HomeNews‘Cartel of the Robe’ Reveals High-Level Corruption in Colombia’s Courts
NEWS

'Cartel of the Robe' Reveals High-Level Corruption in Colombia's Courts

COLOMBIA / 15 MAR 2021 BY LARA LOAIZA EN

A former chief justice of Colombia’s Supreme Court has been found guilty of corruption in a case that illustrates how the highest levels of judicial power in the country were able to form a criminal enterprise.  

Francisco Ricaurte was convicted March 9 of running a network known as the "Cartel de la Toga," or "Cartel of the Robe," in which judges and lawyers accepted bribes in exchange for providing political elites with favorable outcomes, El Tiempo reported. Ricaurte was a judge on the court from 2004 to 2012 and served as its president in 2008.

SEE ALSO: All About Elites and Crime

Others convicted of taking part in the bribery scheme include anti-corruption prosecutor Luis Gustavo Moreno and lawyer Leonardo Pinilla. Also charged in the case were former Supreme Court justices Camilo Tarquino and Gustavo Malo Fernández. Former Supreme Court President José Leonidas Bustos has also been accused of being part of the group, but he denies the accusation.

Prosecutors say that the Cartel de la Toga gave politicians -- including congressmen and governors – little or no jail time in exchange for hundreds of thousands of dollars in bribes.

Former prosecutor Moreno, who was sentenced in 2018 for acts of corruption, testified during Ricaurte's trial that the group was “a criminal organization.”

InSight Crime Analysis

The Cartel de la Toga, of which Ricaurte was the ringleader, had all the hallmarks of an organized crime structure.

The judge who convicted Ricaurte said witness testimony showed that he actively looked for clients, determined the amount of money to be collected, and dictated which steps should be taken, El Tiempo reported. Additionally, the judge said, Ricaurte corrupted other officials for his personal benefit.

SEE ALSO: Colombia Judicial Corruption Scandal Expands With Fmr Top Judge’s Arrest

Notable cases involving the corruption network included that of Alejandro Lyons, the former governor of Córdoba, who was sentenced in 2018 to five years in prison for embezzlement of 10 billion pesos (about $2.7 million) from the department's coffers.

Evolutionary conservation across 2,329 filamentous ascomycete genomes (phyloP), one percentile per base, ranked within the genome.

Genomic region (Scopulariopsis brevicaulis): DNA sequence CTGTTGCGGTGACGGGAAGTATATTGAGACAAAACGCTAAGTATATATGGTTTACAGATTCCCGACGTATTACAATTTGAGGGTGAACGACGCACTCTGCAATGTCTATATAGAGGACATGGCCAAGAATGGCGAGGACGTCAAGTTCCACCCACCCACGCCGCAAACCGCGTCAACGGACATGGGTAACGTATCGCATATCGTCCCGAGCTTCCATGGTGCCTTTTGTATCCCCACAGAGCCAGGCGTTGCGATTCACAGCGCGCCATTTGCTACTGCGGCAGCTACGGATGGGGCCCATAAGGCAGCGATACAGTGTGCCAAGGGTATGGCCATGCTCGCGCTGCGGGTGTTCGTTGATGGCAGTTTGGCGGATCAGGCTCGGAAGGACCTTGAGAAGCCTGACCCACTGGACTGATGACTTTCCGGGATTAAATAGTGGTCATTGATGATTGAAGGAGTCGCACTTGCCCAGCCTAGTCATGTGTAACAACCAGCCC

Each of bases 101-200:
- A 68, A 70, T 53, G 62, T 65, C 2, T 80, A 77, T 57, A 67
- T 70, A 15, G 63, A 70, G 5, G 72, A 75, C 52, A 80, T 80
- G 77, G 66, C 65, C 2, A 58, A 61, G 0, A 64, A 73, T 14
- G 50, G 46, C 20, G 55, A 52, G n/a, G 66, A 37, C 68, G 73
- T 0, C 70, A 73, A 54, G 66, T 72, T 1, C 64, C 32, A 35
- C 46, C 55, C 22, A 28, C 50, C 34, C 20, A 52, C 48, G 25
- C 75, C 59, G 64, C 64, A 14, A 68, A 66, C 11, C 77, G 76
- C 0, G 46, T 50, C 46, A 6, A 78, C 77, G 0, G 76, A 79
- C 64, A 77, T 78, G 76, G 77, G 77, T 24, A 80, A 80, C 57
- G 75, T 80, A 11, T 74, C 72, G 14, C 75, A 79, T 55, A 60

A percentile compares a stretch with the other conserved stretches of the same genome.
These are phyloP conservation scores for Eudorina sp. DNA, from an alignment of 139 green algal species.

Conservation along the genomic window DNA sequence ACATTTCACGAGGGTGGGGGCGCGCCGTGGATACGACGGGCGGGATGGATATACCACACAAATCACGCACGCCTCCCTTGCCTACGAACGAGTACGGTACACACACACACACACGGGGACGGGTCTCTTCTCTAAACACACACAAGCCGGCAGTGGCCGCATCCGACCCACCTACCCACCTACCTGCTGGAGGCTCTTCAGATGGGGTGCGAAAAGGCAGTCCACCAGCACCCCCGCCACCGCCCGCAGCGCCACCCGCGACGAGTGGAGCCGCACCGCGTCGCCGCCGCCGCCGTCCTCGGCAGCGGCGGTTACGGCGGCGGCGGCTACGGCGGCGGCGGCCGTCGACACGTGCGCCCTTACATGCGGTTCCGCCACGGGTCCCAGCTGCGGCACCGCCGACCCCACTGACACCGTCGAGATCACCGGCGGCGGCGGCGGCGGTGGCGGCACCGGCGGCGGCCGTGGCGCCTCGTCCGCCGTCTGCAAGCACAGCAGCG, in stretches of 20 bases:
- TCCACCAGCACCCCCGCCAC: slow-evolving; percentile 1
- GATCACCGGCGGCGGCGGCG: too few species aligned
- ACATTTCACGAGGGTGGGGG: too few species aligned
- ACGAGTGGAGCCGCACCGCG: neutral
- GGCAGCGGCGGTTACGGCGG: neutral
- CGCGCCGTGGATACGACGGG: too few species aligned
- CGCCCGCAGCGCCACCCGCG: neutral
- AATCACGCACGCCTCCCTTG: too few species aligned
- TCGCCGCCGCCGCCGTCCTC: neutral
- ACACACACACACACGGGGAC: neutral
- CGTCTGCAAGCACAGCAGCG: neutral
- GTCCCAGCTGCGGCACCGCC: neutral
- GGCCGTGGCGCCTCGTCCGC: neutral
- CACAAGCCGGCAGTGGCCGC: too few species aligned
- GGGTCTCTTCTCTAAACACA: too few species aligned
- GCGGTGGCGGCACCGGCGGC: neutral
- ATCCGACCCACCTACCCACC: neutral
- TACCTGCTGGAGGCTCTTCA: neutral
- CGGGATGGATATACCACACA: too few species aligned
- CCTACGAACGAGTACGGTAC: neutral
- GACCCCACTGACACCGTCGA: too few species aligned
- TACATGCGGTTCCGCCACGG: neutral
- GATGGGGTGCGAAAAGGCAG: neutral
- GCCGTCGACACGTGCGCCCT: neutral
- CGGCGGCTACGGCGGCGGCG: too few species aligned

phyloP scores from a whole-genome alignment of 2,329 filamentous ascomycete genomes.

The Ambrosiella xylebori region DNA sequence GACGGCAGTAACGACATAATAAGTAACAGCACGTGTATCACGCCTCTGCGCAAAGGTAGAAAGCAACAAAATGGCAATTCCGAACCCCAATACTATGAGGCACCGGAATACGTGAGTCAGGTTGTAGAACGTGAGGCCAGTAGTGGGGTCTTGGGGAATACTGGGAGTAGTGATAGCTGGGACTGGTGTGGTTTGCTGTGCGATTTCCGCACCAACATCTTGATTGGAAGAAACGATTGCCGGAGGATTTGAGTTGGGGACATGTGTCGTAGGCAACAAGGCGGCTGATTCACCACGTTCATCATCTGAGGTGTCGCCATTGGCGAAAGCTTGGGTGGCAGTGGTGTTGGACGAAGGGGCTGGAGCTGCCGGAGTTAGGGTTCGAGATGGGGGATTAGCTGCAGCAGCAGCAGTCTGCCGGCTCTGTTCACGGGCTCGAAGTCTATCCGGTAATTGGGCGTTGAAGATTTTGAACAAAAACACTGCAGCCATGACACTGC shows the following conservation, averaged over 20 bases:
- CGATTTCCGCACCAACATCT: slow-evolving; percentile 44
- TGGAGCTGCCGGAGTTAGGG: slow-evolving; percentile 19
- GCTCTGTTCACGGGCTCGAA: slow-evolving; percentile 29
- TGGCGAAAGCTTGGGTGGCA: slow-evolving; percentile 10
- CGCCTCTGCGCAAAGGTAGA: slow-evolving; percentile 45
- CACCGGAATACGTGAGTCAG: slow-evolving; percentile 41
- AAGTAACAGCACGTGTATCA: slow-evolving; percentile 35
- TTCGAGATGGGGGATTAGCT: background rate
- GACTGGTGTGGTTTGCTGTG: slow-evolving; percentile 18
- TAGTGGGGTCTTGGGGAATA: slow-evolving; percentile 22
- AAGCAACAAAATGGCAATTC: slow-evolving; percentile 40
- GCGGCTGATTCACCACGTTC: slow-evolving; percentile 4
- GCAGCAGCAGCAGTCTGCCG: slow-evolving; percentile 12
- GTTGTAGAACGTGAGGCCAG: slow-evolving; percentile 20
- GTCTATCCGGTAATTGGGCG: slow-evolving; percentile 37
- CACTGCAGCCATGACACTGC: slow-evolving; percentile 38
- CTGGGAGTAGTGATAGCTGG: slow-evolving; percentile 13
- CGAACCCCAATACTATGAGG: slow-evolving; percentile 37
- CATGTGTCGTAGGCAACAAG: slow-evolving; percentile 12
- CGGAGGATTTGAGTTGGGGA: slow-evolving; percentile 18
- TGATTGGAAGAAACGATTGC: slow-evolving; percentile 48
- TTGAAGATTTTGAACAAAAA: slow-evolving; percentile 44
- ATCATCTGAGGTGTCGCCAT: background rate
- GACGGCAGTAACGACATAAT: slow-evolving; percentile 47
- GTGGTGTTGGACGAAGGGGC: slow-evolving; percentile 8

Lyons, who was facing 20 charges, sought the help of Pinilla and Moreno, but he ended up cooperating with the United States Drug Enforcement Administration (DEA). In 2017, at a Miami mall, agents watched as Lyons handed over an envelope with $10,000 to Pinilla. Pinilla then met with Moreno, who took the envelope.

Thanks to his collaboration with the DEA, Lyons is currently free in the United States.

Other cases tainted by the corruption network include those of former senators Musa Besaile and Álvaro Ashton. Besaile, who testified against Ricaurte, paid two billion Colombian pesos (about $560,000) to former prosecutor Moreno to ensure that a Supreme Court investigation of his alleged paramilitary ties came out in his favor. Ashton handed the network over 300 million pesos (about $84,000) to shelve the case.

"This wasn't sophisticated corruption," said the judge who convicted Ricaurte. "This is simple, vile corruption."

share icon icon icon

Was this content helpful?

We want to sustain Latin America’s largest organized crime database, but in order to do so, we need resources.

DONATE

What are your thoughts? Click here to send InSight Crime your comments.

We encourage readers to copy and distribute our work for non-commercial purposes, with attribution to InSight Crime in the byline and links to the original at both the top and bottom of the article. Check the Creative Commons website for more details of how to share our work, and please send us an email if you use an article.

Was this content helpful?

We want to sustain Latin America’s largest organized crime database, but in order to do so, we need resources.

DONATE

Related Content

COLOMBIA / 7 OCT 2014

Colombia's Justice Minister has announced the dissolution of the National Narcotics Directorate (DNE), a move meant to clean up corruption…

ELITES AND CRIME / 18 MAR 2014

Guatemala's government has extradited longtime drug trafficking suspect Waldemar Lorenzana to the United States, a move that will please the…

COLOMBIA / 12 NOV 2020

This project began 10 years ago as an effort to address a problem: the lack of daily coverage, investigative stories…

About InSight Crime

THE ORGANIZATION

InSight Crime’s Greater Focus on US-Mexico Border

20 JUL 2021

InSight Crime has decided to turn many of its investigative resources towards understanding and chronicling the criminal dynamics along the US-Mexico border.

THE ORGANIZATION

Key Arrests and Police Budget Increases Due to InSight Crime Investigations

8 JUL 2021

With Memo Fantasma’s arrest, InSight Crime has proven that our investigations can and will uncover major criminal threats in the Americas.

THE ORGANIZATION

Organized Crime’s Influence on Gender-Based Violence

30 JUN 2021

InSight Crime investigator Laura N. Ávila spoke on organized crime and gender-based violence at the launch of a research project by the United Nations Development Programme.

THE ORGANIZATION

Conversation with Paraguay Judicial Operators on PCC

24 JUN 2021

InSight Crime Co-director Steven Dudley formed part of a panel attended by over 500 students, all of whom work in Paraguay's judicial system.

THE ORGANIZATION

Combating Environmental Crime in Colombia

15 JUN 2021

InSight Crime presented findings from an investigation into the main criminal activities fueling environmental destruction in Colombia.